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Large two bar pub, reputedly originally built in 1815 to accommodate troops billeted in the area. The present building dates from some time between 1904 and 1927; older maps showing the pub only occupying a smaller building located where the eastern end of the present pub now stands. This has since been demolished.
(Most pub, location & historic details collated by Nigel, Tony or Keith - original sources are credited)
(** historic newspaper information from Stuart Ansell)
The "Case is Altered" was first used by an Elizabethan lawyer, Edmund Plowden and referred to new evidence in a legal case. Later Ben Johnson - an Elizabethan playright - also used it as a name for a comedy (written before 1599).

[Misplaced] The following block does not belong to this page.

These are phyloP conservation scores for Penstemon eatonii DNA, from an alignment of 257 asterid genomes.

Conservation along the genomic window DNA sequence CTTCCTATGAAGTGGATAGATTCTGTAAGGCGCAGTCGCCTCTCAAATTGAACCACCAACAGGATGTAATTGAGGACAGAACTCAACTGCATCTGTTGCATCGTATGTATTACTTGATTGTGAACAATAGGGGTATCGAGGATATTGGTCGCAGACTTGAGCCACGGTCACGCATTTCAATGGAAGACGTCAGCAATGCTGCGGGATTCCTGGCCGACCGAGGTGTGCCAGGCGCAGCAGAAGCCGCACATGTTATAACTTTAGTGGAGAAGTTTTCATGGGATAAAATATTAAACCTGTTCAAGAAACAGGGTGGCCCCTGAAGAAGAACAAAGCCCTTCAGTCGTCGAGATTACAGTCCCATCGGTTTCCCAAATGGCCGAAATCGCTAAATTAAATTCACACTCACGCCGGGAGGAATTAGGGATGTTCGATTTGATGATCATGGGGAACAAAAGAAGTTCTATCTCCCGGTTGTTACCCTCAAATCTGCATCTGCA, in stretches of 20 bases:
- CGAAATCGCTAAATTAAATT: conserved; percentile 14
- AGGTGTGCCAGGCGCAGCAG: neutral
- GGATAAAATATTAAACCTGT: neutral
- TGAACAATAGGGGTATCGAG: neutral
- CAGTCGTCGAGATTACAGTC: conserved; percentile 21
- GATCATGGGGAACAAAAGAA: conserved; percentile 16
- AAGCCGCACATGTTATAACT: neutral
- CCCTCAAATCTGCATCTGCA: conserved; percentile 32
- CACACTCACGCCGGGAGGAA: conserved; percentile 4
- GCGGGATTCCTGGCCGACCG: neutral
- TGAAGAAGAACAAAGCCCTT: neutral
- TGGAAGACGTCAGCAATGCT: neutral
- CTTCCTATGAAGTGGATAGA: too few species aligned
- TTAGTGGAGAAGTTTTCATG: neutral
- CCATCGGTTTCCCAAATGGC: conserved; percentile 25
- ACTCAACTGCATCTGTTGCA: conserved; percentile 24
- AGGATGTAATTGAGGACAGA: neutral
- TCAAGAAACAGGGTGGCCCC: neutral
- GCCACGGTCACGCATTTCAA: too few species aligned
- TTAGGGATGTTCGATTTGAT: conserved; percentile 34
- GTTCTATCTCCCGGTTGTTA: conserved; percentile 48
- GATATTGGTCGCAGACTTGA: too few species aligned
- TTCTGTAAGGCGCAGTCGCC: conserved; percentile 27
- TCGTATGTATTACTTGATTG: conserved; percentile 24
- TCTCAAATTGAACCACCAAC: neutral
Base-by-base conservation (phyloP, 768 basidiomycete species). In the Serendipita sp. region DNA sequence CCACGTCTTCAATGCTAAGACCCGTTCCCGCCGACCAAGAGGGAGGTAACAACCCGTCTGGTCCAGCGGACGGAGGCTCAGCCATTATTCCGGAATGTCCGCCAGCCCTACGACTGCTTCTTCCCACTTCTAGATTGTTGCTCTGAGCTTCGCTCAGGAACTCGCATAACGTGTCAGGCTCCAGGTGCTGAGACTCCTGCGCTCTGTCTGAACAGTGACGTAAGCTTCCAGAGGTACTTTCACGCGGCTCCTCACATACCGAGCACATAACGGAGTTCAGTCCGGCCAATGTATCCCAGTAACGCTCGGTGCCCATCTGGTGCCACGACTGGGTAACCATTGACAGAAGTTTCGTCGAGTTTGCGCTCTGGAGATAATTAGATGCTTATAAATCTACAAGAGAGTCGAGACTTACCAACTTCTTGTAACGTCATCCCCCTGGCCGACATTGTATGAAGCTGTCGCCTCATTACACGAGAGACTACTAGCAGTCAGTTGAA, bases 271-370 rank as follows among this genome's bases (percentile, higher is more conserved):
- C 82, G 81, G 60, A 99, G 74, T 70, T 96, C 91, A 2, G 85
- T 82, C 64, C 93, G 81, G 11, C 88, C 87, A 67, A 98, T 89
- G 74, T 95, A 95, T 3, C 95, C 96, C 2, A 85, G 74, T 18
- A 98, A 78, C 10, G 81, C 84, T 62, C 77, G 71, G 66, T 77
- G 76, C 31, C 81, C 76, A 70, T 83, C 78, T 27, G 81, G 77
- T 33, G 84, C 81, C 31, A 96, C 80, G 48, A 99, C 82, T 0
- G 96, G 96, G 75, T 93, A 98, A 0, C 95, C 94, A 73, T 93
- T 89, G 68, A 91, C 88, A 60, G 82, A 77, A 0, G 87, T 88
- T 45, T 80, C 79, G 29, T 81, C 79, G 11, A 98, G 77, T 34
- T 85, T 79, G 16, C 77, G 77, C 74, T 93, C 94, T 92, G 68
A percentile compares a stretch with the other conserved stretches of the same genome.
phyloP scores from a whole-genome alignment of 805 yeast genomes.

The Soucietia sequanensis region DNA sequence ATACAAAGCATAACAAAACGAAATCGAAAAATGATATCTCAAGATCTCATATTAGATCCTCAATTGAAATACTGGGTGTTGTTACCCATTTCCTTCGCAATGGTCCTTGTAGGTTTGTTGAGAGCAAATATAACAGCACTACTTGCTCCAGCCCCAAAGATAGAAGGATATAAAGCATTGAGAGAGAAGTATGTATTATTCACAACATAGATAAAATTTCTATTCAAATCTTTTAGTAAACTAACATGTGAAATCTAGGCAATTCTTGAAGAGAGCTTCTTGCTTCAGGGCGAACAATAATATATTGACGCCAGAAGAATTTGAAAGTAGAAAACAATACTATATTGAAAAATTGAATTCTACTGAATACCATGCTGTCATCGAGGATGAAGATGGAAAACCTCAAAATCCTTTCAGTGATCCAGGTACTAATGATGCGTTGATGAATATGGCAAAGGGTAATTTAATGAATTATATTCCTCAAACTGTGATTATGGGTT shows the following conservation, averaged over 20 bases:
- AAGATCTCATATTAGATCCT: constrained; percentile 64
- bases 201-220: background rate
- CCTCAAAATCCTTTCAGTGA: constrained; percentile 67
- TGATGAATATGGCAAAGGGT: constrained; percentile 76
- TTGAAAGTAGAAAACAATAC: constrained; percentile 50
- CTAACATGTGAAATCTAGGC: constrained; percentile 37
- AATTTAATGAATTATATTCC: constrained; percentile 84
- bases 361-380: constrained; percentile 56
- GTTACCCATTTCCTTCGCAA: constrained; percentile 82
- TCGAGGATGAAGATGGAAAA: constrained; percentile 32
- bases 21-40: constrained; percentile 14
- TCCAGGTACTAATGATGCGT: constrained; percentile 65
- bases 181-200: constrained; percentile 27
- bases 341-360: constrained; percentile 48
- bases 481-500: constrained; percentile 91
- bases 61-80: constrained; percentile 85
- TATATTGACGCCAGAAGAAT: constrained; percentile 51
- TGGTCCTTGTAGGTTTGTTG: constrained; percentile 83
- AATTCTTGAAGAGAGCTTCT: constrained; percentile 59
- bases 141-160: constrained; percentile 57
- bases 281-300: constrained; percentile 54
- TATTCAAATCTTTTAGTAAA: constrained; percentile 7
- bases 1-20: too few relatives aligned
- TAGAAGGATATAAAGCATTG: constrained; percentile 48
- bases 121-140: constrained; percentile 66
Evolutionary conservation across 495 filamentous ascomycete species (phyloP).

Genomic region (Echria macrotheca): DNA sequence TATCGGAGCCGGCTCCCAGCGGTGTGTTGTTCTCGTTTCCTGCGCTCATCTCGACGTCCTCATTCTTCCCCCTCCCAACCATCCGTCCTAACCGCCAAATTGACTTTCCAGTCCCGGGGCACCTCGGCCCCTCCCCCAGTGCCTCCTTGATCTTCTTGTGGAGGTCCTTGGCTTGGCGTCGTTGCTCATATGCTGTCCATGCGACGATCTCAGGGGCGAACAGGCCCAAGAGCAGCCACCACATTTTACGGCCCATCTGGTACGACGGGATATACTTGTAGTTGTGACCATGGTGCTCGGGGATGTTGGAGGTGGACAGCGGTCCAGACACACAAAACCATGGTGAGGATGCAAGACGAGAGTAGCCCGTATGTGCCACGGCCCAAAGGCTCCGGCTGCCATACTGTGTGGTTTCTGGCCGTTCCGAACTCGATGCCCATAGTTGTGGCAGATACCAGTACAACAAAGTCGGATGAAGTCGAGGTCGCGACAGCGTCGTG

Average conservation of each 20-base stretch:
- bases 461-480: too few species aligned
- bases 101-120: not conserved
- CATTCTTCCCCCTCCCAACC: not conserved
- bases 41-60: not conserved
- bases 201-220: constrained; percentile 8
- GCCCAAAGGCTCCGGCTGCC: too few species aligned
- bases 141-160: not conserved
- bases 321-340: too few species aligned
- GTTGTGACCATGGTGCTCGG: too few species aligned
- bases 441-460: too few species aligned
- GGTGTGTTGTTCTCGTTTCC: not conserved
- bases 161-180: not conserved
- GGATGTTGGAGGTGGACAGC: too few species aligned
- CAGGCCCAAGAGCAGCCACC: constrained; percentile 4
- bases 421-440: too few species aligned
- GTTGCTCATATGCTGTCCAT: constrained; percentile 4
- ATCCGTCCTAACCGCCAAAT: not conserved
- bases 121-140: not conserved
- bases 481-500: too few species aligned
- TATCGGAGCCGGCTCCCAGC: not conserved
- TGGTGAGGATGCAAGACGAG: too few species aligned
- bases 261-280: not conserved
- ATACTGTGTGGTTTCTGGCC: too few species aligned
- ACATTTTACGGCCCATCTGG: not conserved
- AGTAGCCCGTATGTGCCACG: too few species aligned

Mick Holland also reports that the name "case is altered" probably came from the peninsular war (during Napoleonic wars) where the Middlesex regiment were stationed at Casa de Altoria in Spain helping the Spanish and Portuguese forces defeat the French army between 1808 to 1814. At the end of the conflict soldiers were given land and money for their part and several opened pubs named after the town where they were stationed. The name got changed over the years to the "case is altered" hence the fact that today they are all over the country.